Alec Baldwin and Kim Basinger arriving at L.A. Confidential opening at Roy Thomson Hall. -- Greg Kenkenhaf, SUN




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Saturday, September 6, 1997

Confidentially talking

By BRUCE KIRKLAND -- Toronto Sun

 Femme fatale Kim Basinger was late arriving and didn't show so novelist James Ellroy stole the spotlight yesterday as the brains behind the funny film noir sensation L.A. Confidential at a film fest press conference.
 
 But it wasn't that hard to do for Ellroy, despite being flanked by the star power of Danny DeVito, Russell Crowe, Kevin Spacey, Guy Pearce and director Curtis Hanson. Ellroy, the Los Angeles author of a series of sizzling and often sardonic crime novels, is a natural born killer -- with words.
 
 "It's my book. It started with me. It couldn't come from anyone else," Ellroy exulted. His L.A. Confidential book, Ellroy says, is "an established literary masterpiece and, if you don't believe that, ask my wife, my dog ..."
 
 To peals of laughter that left some of his words obscured and jumbled, Ellroy said: "This is a book that will leave you reamed, steamed, dry-cleaned, tie-died, sewn, sized, blued ... and fondued."
 
 The irrepressible Ellroy, however, also generously paid tribute to Hanson's prowess in producing a film that managed to leave him "startled" because it reinvented his novel with actors who were so good he now finds it difficult to separate their performances from his original creations.
 
 The actors, meanwhile, played it low-key, with occasional bursts of sarcasm. The New Zealand-born Australian star Crowe, for example, cited L.A. Confidential as a genuine career highlight: "Frankly, this is a really cool thing making an American film I can tell my friends to go and see."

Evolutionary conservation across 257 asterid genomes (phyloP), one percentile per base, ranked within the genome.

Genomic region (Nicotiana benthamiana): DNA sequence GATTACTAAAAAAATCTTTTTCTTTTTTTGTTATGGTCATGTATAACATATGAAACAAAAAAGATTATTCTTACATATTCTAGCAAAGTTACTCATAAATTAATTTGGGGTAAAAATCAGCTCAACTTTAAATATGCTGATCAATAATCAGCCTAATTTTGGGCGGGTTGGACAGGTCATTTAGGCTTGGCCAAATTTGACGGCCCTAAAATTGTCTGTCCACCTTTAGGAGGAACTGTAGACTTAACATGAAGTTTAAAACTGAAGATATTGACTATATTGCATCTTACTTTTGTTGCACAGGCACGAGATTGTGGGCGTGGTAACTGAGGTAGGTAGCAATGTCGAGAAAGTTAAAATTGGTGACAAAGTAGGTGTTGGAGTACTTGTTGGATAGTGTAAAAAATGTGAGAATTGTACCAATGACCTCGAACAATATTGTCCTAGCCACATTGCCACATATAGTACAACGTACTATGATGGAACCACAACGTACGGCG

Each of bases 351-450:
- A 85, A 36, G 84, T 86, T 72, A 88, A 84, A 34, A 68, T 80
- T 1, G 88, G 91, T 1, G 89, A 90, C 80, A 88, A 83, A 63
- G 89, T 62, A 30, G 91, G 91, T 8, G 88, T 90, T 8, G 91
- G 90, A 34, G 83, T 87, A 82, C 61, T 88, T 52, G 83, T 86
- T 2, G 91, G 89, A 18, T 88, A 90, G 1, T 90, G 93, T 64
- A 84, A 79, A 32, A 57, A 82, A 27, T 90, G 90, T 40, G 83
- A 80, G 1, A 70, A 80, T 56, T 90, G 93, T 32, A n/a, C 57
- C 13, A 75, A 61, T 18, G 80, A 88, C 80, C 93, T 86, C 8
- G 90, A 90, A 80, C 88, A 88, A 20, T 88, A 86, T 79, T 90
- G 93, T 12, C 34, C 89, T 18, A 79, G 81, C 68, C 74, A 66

Crowe and Pearce (from Priscilla, Queen Of The Desert) and Spacey (Oscar winner for The Usual Suspects) also teamed up to provide the press conference with some sly humor. They all play cops in the movie, a tale of perverted justice, greed, twisted heroism and double crossing in L.A. of the 1950s. Each was asked to describe what his life might have been like if he had become a policeman instead of an actor.
 
 "I would have been a completely corrupt cop," mused Pearce. "I would have been an angel," Spacey said to chuckles from journalists who celebrate Spacey's Usual Suspects role as a bald-faced liar of epic proportions. "I would have been in prison," the engaging Crowe deadpanned.
 
 For DeVito's turn, he was calm and cool compared to his outrageous, and amusing, behavior at the L.A. Confidential press conference in Cannes when the film made its world premiere.
 
 Asked here if acting in such a highly acclaimed film made him jealous he didn't direct or produce it himself, DeVito grinned and said: "Absolutely. Every film that's been really well done and well received and is going to do well at the box office I wish I produced. Sometimes I feel I did produce all of the great films."
 
 More laughs. The sly guys of L.A. Confidential (which opens here Sept. 19) took Toronto by storm. By nightfall, however, Basinger, who plays the movie's glamorpuss, was back in focus for the actual Toronto premiere. Sex appeal, you know.

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